Lycoming College provides academic support for students who have been diagnosed with learning, physical, and psychological disabilities. If you have a diagnosed disability and seek academic accommodations, please contact Mr. Dan Hartsock, Sophomore Dean and Co-ordinator of Services for Students with Disabilities. Mr. Hartsock will help you arrange for academic accommodations in the classroom. You may contact him as follows: firstname.lastname@example.org; 570-321-4294; Snowden Library, 3rd floor, ARC.
1. Students will not be excused from exams unless they are ill or have an emergency situation. It is wise to contact me before missing an exam or quiz. Any tests or quizzes missed will result in a grade of zero unless arrangements for a make-up are made within 48 hours.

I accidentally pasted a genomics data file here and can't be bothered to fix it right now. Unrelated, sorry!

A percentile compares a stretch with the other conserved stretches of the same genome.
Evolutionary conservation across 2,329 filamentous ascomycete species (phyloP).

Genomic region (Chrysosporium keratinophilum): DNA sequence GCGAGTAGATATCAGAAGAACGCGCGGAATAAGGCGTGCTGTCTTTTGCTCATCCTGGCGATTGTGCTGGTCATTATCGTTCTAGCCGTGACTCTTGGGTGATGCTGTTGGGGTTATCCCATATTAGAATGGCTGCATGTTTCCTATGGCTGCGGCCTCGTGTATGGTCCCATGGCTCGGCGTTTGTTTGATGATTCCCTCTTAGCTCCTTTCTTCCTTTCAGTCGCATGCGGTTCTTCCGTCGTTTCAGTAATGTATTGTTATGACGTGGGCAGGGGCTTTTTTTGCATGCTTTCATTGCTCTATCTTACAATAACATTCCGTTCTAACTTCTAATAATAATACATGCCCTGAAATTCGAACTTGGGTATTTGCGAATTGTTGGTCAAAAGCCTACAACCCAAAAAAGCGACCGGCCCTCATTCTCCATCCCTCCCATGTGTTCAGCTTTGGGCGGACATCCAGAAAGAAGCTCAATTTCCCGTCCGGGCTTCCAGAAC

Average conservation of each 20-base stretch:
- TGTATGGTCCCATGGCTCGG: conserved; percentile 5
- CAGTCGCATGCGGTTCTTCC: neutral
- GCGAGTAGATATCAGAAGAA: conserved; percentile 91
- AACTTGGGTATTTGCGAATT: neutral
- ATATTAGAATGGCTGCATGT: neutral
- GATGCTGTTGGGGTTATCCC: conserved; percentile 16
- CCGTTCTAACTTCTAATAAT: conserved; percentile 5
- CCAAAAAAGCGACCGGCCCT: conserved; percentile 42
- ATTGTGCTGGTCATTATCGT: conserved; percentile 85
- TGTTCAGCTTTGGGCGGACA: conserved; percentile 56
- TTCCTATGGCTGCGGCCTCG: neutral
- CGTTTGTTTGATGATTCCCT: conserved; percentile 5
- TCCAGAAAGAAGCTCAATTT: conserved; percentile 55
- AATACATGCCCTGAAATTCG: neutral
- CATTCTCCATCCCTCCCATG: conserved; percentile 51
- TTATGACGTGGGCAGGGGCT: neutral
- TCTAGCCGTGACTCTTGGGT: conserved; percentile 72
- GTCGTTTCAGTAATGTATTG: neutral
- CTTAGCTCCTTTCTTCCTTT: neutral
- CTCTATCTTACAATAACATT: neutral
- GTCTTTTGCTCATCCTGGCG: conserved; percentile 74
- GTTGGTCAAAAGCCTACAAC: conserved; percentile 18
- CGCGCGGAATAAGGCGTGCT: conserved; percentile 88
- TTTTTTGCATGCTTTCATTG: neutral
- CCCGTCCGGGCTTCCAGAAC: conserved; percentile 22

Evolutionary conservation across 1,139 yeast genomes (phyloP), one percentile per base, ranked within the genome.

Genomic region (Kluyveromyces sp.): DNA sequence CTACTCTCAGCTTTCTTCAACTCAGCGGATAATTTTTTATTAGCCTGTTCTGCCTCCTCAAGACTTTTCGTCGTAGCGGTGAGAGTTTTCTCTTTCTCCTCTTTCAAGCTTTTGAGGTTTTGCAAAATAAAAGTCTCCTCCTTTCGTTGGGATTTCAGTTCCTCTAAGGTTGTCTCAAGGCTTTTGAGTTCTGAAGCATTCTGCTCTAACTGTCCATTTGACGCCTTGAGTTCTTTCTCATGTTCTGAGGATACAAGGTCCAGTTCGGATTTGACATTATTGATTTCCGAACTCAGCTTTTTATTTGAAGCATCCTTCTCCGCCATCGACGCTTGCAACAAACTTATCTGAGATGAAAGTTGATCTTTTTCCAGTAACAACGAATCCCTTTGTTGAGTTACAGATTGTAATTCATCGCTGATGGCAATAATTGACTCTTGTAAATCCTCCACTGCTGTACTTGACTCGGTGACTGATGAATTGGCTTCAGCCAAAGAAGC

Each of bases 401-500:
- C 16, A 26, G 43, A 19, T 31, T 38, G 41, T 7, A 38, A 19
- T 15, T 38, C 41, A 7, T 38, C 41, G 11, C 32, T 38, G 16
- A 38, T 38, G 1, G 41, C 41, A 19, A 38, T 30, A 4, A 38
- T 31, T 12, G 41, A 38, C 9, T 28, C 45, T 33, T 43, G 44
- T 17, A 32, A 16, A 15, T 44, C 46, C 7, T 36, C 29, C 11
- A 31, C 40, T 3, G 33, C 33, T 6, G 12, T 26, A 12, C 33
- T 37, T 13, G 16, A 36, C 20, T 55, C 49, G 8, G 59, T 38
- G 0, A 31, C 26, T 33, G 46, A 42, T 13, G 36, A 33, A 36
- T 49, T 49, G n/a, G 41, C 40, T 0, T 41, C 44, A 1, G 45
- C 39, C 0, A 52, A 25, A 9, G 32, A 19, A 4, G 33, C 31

2. There is a “two-hour” laboratory period each week. Attendance in lab is critical to success in the course. Lab assignments might not be completed in the allotted two-hour period, depending on the student. Lab submissions are due in the instructor's office (paper) and on Moodle (electronic) by 5:00 PM of the first Monday following the lab. Labs will be returned during the next scheduled lab period, at which time errors can be corrected so that full credit for the lab can be earned. This is known as the "redo" option. Students have one additional week from the date that the lab is returned to correct it and turn it in for full credit. Labs turned in after the due date but prior to the next week’s lab will receive credit, however they will not be given a "redo" option. Labs turned in after the start of the following week’s lab are late and will only receive credit at the discretion of the instructor.